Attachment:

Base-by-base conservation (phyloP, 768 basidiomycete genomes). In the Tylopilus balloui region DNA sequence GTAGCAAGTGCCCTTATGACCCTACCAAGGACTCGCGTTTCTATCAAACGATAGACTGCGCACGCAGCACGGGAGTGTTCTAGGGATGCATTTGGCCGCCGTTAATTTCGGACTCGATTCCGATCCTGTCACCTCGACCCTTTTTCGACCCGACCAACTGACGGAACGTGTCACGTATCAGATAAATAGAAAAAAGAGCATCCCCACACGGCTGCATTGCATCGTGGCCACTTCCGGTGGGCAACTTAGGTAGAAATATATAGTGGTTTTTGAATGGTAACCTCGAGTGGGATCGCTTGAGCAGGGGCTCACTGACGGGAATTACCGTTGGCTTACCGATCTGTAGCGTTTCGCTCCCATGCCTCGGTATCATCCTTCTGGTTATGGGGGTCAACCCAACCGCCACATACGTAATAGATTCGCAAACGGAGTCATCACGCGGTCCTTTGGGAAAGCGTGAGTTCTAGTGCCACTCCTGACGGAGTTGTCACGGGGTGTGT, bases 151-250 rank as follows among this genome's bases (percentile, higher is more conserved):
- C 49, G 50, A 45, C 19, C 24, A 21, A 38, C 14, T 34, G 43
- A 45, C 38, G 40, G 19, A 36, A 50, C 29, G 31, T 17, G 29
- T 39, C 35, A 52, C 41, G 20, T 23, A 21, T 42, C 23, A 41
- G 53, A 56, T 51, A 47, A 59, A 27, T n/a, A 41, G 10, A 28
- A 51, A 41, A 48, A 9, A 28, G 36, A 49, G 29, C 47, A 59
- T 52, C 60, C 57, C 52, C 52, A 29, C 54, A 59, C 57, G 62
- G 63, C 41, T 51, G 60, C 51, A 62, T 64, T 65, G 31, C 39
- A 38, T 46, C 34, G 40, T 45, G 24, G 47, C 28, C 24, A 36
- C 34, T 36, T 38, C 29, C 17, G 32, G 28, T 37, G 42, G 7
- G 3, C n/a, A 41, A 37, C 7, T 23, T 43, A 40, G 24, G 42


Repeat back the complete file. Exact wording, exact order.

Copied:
Base-by-base conservation (phyloP, 768 basidiomycete genomes). In the Tylopilus balloui region DNA sequence GTAGCAAGTGCCCTTATGACCCTACCAAGGACTCGCGTTTCTATCAAACGATAGACTGCGCACGCAGCACGGGAGTGTTCTAGGGATGCATTTGGCCGCCGTTAATTTCGGACTCGATTCCGATCCTGTCACCTCGACCCTTTTTCGACCCGACCAACTGACGGAACGTGTCACGTATCAGATAAATAGAAAAAAGAGCATCCCCACACGGCTGCATTGCATCGTGGCCACTTCCGGTGGGCAACTTAGGTAGAAATATATAGTGGTTTTTGAATGGTAACCTCGAGTGGGATCGCTTGAGCAGGGGCTCACTGACGGGAATTACCGTTGGCTTACCGATCTGTAGCGTTTCGCTCCCATGCCTCGGTATCATCCTTCTGGTTATGGGGGTCAACCCAACCGCCACATACGTAATAGATTCGCAAACGGAGTCATCACGCGGTCCTTTGGGAAAGCGTGAGTTCTAGTGCCACTCCTGACGGAGTTGTCACGGGGTGTGT, bases 151-250 rank as follows among this genome's bases (percentile, higher is more conserved):
- C 49, G 50, A 45, C 19, C 24, A 21, A 38, C 14, T 34, G 43
- A 45, C 38, G 40, G 19, A 36, A 50, C 29, G 31, T 17, G 29
- T 39, C 35, A 52, C 41, G 20, T 23, A 21, T 42, C 23, A 41
- G 53, A 56, T 51, A 47, A 59, A 27, T n/a, A 41, G 10, A 28
- A 51, A 41, A 48, A 9, A 28, G 36, A 49, G 29, C 47, A 59
- T 52, C 60, C 57, C 52, C 52, A 29, C 54, A 59, C 57, G 62
- G 63, C 41, T 51, G 60, C 51, A 62, T 64, T 65, G 31, C 39
- A 38, T 46, C 34, G 40, T 45, G 24, G 47, C 28, C 24, A 36
- C 34, T 36, T 38, C 29, C 17, G 32, G 28, T 37, G 42, G 7
- G 3, C n/a, A 41, A 37, C 7, T 23, T 43, A 40, G 24, G 42